The above recommendations would save, in total, at least $3.1 trillion over the course of the decade, but even that is insufficient in light of Congressional Budget Office estimates that the federal government will spend nearly $7 trillion more than it raises in taxes over the next ten years. In order to close more of the gap and prevent enormous spending hikes in out-year budget projections, Congress will have to enact serious reforms to our entitlement programs.
While it has been clear for more than a decade that our nation’s entitlement programs are on a crash-course with disaster, it has been equally clear that most Members of Congress have been reluctant to right the ship. Whenever serious reform plans are put forth, their sponsors are subjected to unfair attacks about “gutting” the programs and taking benefits away from senior citizens and the disadvantaged. The truth of the matter is that Medicare, Medicaid, and Social Security are “gutting” themselves right now and we simply must act if they are to survive in any form.
The most powerful driver of cost growth is Medicare, which according to the Congressional Budget Office is on track to devour about 4.2 percent of GDP in 2020, and an astonishing 14.3 percent of GDP in 2080. Meanwhile, Medicaid will grow from 2.1 percent of GDP to 3.7 percent over that same time period. For its part, Social Security is set to rise from 5.3 percent of GDP to 6.1 percent. If this growth goes unchecked, our fiscal situation in 2080 will be an unmitigated disaster: federal spending at 34.4 percent of GDP, a deficit equal to nearly 43 percent of GDP, and publicly-held debt at an inconceivable 716 percent of GDP. I use the term “inconceivable,” because the nation’s finances and its economy would almost certainly collapse before reaching such a level.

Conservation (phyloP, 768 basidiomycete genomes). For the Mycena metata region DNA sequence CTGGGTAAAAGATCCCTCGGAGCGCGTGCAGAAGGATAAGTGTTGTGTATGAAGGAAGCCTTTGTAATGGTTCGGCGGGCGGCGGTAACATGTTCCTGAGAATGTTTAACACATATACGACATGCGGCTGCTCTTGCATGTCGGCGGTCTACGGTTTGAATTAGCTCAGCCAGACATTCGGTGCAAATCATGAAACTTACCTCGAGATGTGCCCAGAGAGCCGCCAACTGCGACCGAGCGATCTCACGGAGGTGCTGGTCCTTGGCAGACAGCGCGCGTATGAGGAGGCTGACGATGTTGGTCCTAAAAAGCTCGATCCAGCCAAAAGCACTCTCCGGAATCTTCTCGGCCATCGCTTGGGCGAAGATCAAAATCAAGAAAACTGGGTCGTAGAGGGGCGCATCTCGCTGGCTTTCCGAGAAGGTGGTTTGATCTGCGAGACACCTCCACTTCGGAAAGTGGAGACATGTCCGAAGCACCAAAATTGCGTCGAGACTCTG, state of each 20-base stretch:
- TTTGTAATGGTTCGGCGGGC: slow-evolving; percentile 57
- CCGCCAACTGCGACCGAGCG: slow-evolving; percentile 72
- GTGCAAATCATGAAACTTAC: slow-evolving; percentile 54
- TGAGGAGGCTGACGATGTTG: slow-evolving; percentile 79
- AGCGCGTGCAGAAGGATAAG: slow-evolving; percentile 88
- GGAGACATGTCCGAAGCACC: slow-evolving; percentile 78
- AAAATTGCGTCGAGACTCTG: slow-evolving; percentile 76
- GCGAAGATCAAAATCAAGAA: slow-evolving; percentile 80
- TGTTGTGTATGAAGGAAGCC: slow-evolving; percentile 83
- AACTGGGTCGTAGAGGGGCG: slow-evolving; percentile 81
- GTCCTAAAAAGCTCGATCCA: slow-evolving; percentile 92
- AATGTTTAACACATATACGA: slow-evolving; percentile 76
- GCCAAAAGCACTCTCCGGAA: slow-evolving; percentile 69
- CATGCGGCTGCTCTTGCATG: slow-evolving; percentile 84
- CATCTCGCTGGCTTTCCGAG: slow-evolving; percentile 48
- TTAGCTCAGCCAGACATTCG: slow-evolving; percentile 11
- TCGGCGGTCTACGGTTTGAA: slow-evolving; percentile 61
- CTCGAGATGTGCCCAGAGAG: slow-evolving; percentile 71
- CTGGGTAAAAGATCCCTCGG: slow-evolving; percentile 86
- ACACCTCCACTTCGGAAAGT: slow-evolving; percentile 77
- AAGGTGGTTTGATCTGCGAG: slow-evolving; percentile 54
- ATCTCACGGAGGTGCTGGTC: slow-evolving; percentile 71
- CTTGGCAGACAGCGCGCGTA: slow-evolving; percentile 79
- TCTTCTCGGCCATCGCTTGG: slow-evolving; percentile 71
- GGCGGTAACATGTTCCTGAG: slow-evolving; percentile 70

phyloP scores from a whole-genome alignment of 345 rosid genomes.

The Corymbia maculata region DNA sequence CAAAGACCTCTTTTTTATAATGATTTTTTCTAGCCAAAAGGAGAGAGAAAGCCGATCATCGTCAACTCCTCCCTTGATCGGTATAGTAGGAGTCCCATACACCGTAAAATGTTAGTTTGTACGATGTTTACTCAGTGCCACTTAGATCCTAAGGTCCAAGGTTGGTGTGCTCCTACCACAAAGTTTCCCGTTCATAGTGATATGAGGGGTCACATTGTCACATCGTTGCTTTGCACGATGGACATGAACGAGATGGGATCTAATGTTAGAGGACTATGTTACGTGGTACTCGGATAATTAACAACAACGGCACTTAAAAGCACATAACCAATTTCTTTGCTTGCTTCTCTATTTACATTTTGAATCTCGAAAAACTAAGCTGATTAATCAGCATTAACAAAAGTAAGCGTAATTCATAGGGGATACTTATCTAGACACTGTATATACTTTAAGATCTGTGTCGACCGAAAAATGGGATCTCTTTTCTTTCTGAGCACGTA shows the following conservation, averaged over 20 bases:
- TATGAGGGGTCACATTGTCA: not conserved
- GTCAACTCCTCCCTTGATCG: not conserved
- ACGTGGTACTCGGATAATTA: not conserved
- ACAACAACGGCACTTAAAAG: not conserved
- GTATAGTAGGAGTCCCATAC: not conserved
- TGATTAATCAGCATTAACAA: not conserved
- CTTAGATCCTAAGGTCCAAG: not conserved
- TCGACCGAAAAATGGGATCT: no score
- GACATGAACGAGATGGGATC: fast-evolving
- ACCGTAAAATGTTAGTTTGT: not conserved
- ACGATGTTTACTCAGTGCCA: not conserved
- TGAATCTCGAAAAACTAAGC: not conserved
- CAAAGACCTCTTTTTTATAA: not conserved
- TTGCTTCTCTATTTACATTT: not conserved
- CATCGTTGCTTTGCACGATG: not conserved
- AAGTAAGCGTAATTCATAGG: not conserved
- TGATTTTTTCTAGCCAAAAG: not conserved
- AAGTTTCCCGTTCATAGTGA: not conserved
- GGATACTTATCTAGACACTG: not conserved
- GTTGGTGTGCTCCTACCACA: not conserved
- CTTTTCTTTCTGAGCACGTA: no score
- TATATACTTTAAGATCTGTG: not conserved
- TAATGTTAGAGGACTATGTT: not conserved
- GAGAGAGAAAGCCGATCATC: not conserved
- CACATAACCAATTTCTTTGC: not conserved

The most ambitious plan to avert this calamity is Representative Paul Ryan’s (R-WI) “Roadmap for America’s Future.” The Roadmap would tackle spiraling entitlement costs, restructure the tax system, and hold down discretionary spending in order to create a sustainable federal budget.
With Medicare, the Roadmap would provide future beneficiaries a fixed payment that they could apply to a list of Medicare-certified health plans. That payment would be allowed to grow every year by a measure that outpaces GDP growth by one percentage point. This simple yet important alteration would rein in future Medicare outlays, preserve the program for seniors, and inject real market forces into health services for older Americans by giving them strong incentives to seek out cost-effective care. The Medicaid reforms are similar, as the Ryan plan would transition to a system where individuals would have personal ownership of “health care debit cards.”
For Social Security, the reforms would allow younger workers to devote a share of their payroll taxes to personal investment accounts in order to provide them with greater returns and individual ownership.
The Roadmap may not be perfect and its reforms are unlikely to be achieved without significant debate, but it is the only detailed plan in Congress today that is comprehensive in its scope and conservative in its goals.